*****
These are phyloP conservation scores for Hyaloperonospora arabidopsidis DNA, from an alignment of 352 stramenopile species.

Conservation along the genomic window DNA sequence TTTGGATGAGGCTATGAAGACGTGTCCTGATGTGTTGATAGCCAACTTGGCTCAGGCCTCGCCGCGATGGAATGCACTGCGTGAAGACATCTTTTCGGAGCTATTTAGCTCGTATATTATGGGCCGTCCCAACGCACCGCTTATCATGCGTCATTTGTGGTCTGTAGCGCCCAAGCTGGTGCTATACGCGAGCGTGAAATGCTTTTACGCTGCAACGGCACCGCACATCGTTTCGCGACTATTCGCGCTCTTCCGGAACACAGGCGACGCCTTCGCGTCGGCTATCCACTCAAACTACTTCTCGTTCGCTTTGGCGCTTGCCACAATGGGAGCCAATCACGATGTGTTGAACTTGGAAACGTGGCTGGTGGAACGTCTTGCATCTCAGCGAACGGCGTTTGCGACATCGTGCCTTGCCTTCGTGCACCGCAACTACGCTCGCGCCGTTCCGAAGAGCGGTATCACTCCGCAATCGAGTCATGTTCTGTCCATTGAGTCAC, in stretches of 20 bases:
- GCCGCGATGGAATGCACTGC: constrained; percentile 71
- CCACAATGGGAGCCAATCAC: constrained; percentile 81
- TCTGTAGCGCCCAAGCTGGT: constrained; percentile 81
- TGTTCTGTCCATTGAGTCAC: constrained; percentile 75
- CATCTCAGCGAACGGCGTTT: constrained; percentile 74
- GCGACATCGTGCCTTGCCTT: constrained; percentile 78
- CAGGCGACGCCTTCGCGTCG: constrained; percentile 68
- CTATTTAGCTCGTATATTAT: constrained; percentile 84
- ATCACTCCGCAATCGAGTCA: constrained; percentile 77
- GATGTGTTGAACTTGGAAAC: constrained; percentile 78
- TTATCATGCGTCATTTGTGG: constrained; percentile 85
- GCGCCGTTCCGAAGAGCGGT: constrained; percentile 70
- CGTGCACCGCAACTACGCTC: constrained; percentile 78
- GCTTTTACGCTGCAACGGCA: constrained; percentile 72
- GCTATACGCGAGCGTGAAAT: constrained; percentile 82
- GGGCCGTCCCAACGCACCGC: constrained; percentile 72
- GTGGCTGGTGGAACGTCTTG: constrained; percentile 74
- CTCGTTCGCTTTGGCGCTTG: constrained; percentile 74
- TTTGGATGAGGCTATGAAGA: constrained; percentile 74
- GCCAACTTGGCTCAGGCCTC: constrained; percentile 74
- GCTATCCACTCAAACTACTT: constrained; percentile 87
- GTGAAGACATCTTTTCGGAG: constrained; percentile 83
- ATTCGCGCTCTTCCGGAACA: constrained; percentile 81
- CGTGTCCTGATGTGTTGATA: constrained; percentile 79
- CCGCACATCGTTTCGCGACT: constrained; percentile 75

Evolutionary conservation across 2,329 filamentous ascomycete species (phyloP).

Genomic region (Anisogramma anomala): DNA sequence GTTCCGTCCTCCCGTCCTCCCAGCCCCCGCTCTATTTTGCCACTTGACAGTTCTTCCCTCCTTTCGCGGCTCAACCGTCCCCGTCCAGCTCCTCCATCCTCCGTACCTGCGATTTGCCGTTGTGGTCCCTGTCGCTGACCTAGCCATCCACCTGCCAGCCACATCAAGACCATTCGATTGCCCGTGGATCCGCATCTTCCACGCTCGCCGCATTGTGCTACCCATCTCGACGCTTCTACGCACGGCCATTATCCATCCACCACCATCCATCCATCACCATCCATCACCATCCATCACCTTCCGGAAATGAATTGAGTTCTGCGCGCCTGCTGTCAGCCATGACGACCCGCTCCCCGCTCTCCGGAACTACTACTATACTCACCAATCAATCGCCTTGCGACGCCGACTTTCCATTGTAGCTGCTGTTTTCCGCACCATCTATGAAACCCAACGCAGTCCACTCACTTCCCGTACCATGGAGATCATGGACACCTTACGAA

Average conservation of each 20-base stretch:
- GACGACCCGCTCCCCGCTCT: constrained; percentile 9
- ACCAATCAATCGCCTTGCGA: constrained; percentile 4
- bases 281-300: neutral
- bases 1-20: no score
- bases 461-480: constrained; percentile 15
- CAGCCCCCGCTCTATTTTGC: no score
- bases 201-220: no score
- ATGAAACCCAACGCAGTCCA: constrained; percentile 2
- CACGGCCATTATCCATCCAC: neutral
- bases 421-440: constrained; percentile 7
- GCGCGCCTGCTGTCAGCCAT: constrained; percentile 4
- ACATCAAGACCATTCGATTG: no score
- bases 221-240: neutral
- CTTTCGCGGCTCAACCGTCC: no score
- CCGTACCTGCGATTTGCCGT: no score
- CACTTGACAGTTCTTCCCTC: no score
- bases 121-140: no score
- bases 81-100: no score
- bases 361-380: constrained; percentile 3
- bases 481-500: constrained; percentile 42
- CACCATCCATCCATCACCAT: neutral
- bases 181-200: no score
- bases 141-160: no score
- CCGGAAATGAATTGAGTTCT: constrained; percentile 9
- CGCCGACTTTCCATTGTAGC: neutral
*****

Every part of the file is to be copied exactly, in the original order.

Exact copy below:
These are phyloP conservation scores for Hyaloperonospora arabidopsidis DNA, from an alignment of 352 stramenopile species.

Conservation along the genomic window DNA sequence TTTGGATGAGGCTATGAAGACGTGTCCTGATGTGTTGATAGCCAACTTGGCTCAGGCCTCGCCGCGATGGAATGCACTGCGTGAAGACATCTTTTCGGAGCTATTTAGCTCGTATATTATGGGCCGTCCCAACGCACCGCTTATCATGCGTCATTTGTGGTCTGTAGCGCCCAAGCTGGTGCTATACGCGAGCGTGAAATGCTTTTACGCTGCAACGGCACCGCACATCGTTTCGCGACTATTCGCGCTCTTCCGGAACACAGGCGACGCCTTCGCGTCGGCTATCCACTCAAACTACTTCTCGTTCGCTTTGGCGCTTGCCACAATGGGAGCCAATCACGATGTGTTGAACTTGGAAACGTGGCTGGTGGAACGTCTTGCATCTCAGCGAACGGCGTTTGCGACATCGTGCCTTGCCTTCGTGCACCGCAACTACGCTCGCGCCGTTCCGAAGAGCGGTATCACTCCGCAATCGAGTCATGTTCTGTCCATTGAGTCAC, in stretches of 20 bases:
- GCCGCGATGGAATGCACTGC: constrained; percentile 71
- CCACAATGGGAGCCAATCAC: constrained; percentile 81
- TCTGTAGCGCCCAAGCTGGT: constrained; percentile 81
- TGTTCTGTCCATTGAGTCAC: constrained; percentile 75
- CATCTCAGCGAACGGCGTTT: constrained; percentile 74
- GCGACATCGTGCCTTGCCTT: constrained; percentile 78
- CAGGCGACGCCTTCGCGTCG: constrained; percentile 68
- CTATTTAGCTCGTATATTAT: constrained; percentile 84
- ATCACTCCGCAATCGAGTCA: constrained; percentile 77
- GATGTGTTGAACTTGGAAAC: constrained; percentile 78
- TTATCATGCGTCATTTGTGG: constrained; percentile 85
- GCGCCGTTCCGAAGAGCGGT: constrained; percentile 70
- CGTGCACCGCAACTACGCTC: constrained; percentile 78
- GCTTTTACGCTGCAACGGCA: constrained; percentile 72
- GCTATACGCGAGCGTGAAAT: constrained; percentile 82
- GGGCCGTCCCAACGCACCGC: constrained; percentile 72
- GTGGCTGGTGGAACGTCTTG: constrained; percentile 74
- CTCGTTCGCTTTGGCGCTTG: constrained; percentile 74
- TTTGGATGAGGCTATGAAGA: constrained; percentile 74
- GCCAACTTGGCTCAGGCCTC: constrained; percentile 74
- GCTATCCACTCAAACTACTT: constrained; percentile 87
- GTGAAGACATCTTTTCGGAG: constrained; percentile 83
- ATTCGCGCTCTTCCGGAACA: constrained; percentile 81
- CGTGTCCTGATGTGTTGATA: constrained; percentile 79
- CCGCACATCGTTTCGCGACT: constrained; percentile 75

Evolutionary conservation across 2,329 filamentous ascomycete species (phyloP).

Genomic region (Anisogramma anomala): DNA sequence GTTCCGTCCTCCCGTCCTCCCAGCCCCCGCTCTATTTTGCCACTTGACAGTTCTTCCCTCCTTTCGCGGCTCAACCGTCCCCGTCCAGCTCCTCCATCCTCCGTACCTGCGATTTGCCGTTGTGGTCCCTGTCGCTGACCTAGCCATCCACCTGCCAGCCACATCAAGACCATTCGATTGCCCGTGGATCCGCATCTTCCACGCTCGCCGCATTGTGCTACCCATCTCGACGCTTCTACGCACGGCCATTATCCATCCACCACCATCCATCCATCACCATCCATCACCATCCATCACCTTCCGGAAATGAATTGAGTTCTGCGCGCCTGCTGTCAGCCATGACGACCCGCTCCCCGCTCTCCGGAACTACTACTATACTCACCAATCAATCGCCTTGCGACGCCGACTTTCCATTGTAGCTGCTGTTTTCCGCACCATCTATGAAACCCAACGCAGTCCACTCACTTCCCGTACCATGGAGATCATGGACACCTTACGAA

Average conservation of each 20-base stretch:
- GACGACCCGCTCCCCGCTCT: constrained; percentile 9
- ACCAATCAATCGCCTTGCGA: constrained; percentile 4
- bases 281-300: neutral
- bases 1-20: no score
- bases 461-480: constrained; percentile 15
- CAGCCCCCGCTCTATTTTGC: no score
- bases 201-220: no score
- ATGAAACCCAACGCAGTCCA: constrained; percentile 2
- CACGGCCATTATCCATCCAC: neutral
- bases 421-440: constrained; percentile 7
- GCGCGCCTGCTGTCAGCCAT: constrained; percentile 4
- ACATCAAGACCATTCGATTG: no score
- bases 221-240: neutral
- CTTTCGCGGCTCAACCGTCC: no score
- CCGTACCTGCGATTTGCCGT: no score
- CACTTGACAGTTCTTCCCTC: no score
- bases 121-140: no score
- bases 81-100: no score
- bases 361-380: constrained; percentile 3
- bases 481-500: constrained; percentile 42
- CACCATCCATCCATCACCAT: neutral
- bases 181-200: no score
- bases 141-160: no score
- CCGGAAATGAATTGAGTTCT: constrained; percentile 9
- CGCCGACTTTCCATTGTAGC: neutral